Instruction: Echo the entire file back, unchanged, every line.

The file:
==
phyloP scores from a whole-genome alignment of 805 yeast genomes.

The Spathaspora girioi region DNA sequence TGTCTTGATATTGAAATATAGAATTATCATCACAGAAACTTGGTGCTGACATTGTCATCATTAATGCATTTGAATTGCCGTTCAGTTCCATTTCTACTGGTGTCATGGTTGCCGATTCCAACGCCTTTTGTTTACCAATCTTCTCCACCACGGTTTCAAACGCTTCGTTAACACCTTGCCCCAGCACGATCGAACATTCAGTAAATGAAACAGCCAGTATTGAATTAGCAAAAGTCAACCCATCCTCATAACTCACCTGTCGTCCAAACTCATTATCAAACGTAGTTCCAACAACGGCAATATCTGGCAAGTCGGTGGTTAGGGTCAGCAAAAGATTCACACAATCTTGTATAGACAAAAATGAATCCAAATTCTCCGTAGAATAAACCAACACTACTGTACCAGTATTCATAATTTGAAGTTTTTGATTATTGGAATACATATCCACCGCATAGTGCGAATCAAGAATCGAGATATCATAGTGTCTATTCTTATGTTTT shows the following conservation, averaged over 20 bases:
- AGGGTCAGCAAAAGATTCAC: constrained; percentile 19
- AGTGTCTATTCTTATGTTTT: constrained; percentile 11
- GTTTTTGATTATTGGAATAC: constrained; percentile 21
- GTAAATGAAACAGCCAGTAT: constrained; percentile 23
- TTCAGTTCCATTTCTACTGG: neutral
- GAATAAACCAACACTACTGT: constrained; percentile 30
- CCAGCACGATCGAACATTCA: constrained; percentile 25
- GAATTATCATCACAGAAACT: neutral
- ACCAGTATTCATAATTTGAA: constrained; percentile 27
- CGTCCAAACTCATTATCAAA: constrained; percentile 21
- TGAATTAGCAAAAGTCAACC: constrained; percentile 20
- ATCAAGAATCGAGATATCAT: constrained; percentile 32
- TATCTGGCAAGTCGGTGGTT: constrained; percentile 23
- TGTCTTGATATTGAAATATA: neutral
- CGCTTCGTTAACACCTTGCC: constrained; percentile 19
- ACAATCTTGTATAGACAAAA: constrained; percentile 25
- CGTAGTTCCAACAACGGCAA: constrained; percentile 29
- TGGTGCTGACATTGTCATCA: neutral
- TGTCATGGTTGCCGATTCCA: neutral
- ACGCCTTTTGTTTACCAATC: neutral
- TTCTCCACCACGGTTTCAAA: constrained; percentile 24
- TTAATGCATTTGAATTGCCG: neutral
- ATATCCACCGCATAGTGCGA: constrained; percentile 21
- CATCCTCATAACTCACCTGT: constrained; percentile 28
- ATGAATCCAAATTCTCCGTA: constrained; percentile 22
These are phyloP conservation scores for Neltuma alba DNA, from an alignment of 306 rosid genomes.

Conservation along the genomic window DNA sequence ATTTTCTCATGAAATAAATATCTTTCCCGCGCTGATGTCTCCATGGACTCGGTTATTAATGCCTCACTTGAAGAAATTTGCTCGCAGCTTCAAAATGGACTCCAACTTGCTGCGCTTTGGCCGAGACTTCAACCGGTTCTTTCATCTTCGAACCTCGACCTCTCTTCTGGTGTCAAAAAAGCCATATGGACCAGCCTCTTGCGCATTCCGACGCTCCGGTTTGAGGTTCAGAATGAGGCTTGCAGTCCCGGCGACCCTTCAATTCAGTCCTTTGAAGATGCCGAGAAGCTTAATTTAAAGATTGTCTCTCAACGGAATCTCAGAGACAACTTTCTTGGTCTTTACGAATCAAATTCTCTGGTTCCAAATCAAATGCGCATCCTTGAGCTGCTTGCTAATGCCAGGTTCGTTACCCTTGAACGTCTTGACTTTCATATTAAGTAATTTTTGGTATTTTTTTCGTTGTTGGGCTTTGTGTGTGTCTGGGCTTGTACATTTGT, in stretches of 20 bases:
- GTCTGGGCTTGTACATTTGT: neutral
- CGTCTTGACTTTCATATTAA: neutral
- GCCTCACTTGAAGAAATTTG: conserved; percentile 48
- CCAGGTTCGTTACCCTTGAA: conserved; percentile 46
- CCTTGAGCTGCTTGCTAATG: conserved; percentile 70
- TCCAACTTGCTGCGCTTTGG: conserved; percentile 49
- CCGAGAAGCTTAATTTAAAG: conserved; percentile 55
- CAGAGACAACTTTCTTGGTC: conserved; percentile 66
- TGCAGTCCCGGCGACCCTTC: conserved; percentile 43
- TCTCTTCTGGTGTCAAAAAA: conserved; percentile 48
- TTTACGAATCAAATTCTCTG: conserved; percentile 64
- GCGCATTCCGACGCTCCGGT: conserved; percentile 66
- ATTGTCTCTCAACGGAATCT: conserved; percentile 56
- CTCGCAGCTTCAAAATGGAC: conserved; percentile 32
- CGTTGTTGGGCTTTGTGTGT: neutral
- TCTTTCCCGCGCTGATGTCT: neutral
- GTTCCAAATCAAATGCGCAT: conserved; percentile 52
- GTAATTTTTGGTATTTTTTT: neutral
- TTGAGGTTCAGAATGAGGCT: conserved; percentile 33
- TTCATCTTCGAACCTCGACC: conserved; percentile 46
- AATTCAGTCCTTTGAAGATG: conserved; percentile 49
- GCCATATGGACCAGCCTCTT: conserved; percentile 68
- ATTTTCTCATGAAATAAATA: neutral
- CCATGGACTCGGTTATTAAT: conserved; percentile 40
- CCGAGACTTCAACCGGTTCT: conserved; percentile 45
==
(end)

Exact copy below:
phyloP scores from a whole-genome alignment of 805 yeast genomes.

The Spathaspora girioi region DNA sequence TGTCTTGATATTGAAATATAGAATTATCATCACAGAAACTTGGTGCTGACATTGTCATCATTAATGCATTTGAATTGCCGTTCAGTTCCATTTCTACTGGTGTCATGGTTGCCGATTCCAACGCCTTTTGTTTACCAATCTTCTCCACCACGGTTTCAAACGCTTCGTTAACACCTTGCCCCAGCACGATCGAACATTCAGTAAATGAAACAGCCAGTATTGAATTAGCAAAAGTCAACCCATCCTCATAACTCACCTGTCGTCCAAACTCATTATCAAACGTAGTTCCAACAACGGCAATATCTGGCAAGTCGGTGGTTAGGGTCAGCAAAAGATTCACACAATCTTGTATAGACAAAAATGAATCCAAATTCTCCGTAGAATAAACCAACACTACTGTACCAGTATTCATAATTTGAAGTTTTTGATTATTGGAATACATATCCACCGCATAGTGCGAATCAAGAATCGAGATATCATAGTGTCTATTCTTATGTTTT shows the following conservation, averaged over 20 bases:
- AGGGTCAGCAAAAGATTCAC: constrained; percentile 19
- AGTGTCTATTCTTATGTTTT: constrained; percentile 11
- GTTTTTGATTATTGGAATAC: constrained; percentile 21
- GTAAATGAAACAGCCAGTAT: constrained; percentile 23
- TTCAGTTCCATTTCTACTGG: neutral
- GAATAAACCAACACTACTGT: constrained; percentile 30
- CCAGCACGATCGAACATTCA: constrained; percentile 25
- GAATTATCATCACAGAAACT: neutral
- ACCAGTATTCATAATTTGAA: constrained; percentile 27
- CGTCCAAACTCATTATCAAA: constrained; percentile 21
- TGAATTAGCAAAAGTCAACC: constrained; percentile 20
- ATCAAGAATCGAGATATCAT: constrained; percentile 32
- TATCTGGCAAGTCGGTGGTT: constrained; percentile 23
- TGTCTTGATATTGAAATATA: neutral
- CGCTTCGTTAACACCTTGCC: constrained; percentile 19
- ACAATCTTGTATAGACAAAA: constrained; percentile 25
- CGTAGTTCCAACAACGGCAA: constrained; percentile 29
- TGGTGCTGACATTGTCATCA: neutral
- TGTCATGGTTGCCGATTCCA: neutral
- ACGCCTTTTGTTTACCAATC: neutral
- TTCTCCACCACGGTTTCAAA: constrained; percentile 24
- TTAATGCATTTGAATTGCCG: neutral
- ATATCCACCGCATAGTGCGA: constrained; percentile 21
- CATCCTCATAACTCACCTGT: constrained; percentile 28
- ATGAATCCAAATTCTCCGTA: constrained; percentile 22
These are phyloP conservation scores for Neltuma alba DNA, from an alignment of 306 rosid genomes.

Conservation along the genomic window DNA sequence ATTTTCTCATGAAATAAATATCTTTCCCGCGCTGATGTCTCCATGGACTCGGTTATTAATGCCTCACTTGAAGAAATTTGCTCGCAGCTTCAAAATGGACTCCAACTTGCTGCGCTTTGGCCGAGACTTCAACCGGTTCTTTCATCTTCGAACCTCGACCTCTCTTCTGGTGTCAAAAAAGCCATATGGACCAGCCTCTTGCGCATTCCGACGCTCCGGTTTGAGGTTCAGAATGAGGCTTGCAGTCCCGGCGACCCTTCAATTCAGTCCTTTGAAGATGCCGAGAAGCTTAATTTAAAGATTGTCTCTCAACGGAATCTCAGAGACAACTTTCTTGGTCTTTACGAATCAAATTCTCTGGTTCCAAATCAAATGCGCATCCTTGAGCTGCTTGCTAATGCCAGGTTCGTTACCCTTGAACGTCTTGACTTTCATATTAAGTAATTTTTGGTATTTTTTTCGTTGTTGGGCTTTGTGTGTGTCTGGGCTTGTACATTTGT, in stretches of 20 bases:
- GTCTGGGCTTGTACATTTGT: neutral
- CGTCTTGACTTTCATATTAA: neutral
- GCCTCACTTGAAGAAATTTG: conserved; percentile 48
- CCAGGTTCGTTACCCTTGAA: conserved; percentile 46
- CCTTGAGCTGCTTGCTAATG: conserved; percentile 70
- TCCAACTTGCTGCGCTTTGG: conserved; percentile 49
- CCGAGAAGCTTAATTTAAAG: conserved; percentile 55
- CAGAGACAACTTTCTTGGTC: conserved; percentile 66
- TGCAGTCCCGGCGACCCTTC: conserved; percentile 43
- TCTCTTCTGGTGTCAAAAAA: conserved; percentile 48
- TTTACGAATCAAATTCTCTG: conserved; percentile 64
- GCGCATTCCGACGCTCCGGT: conserved; percentile 66
- ATTGTCTCTCAACGGAATCT: conserved; percentile 56
- CTCGCAGCTTCAAAATGGAC: conserved; percentile 32
- CGTTGTTGGGCTTTGTGTGT: neutral
- TCTTTCCCGCGCTGATGTCT: neutral
- GTTCCAAATCAAATGCGCAT: conserved; percentile 52
- GTAATTTTTGGTATTTTTTT: neutral
- TTGAGGTTCAGAATGAGGCT: conserved; percentile 33
- TTCATCTTCGAACCTCGACC: conserved; percentile 46
- AATTCAGTCCTTTGAAGATG: conserved; percentile 49
- GCCATATGGACCAGCCTCTT: conserved; percentile 68
- ATTTTCTCATGAAATAAATA: neutral
- CCATGGACTCGGTTATTAAT: conserved; percentile 40
- CCGAGACTTCAACCGGTTCT: conserved; percentile 45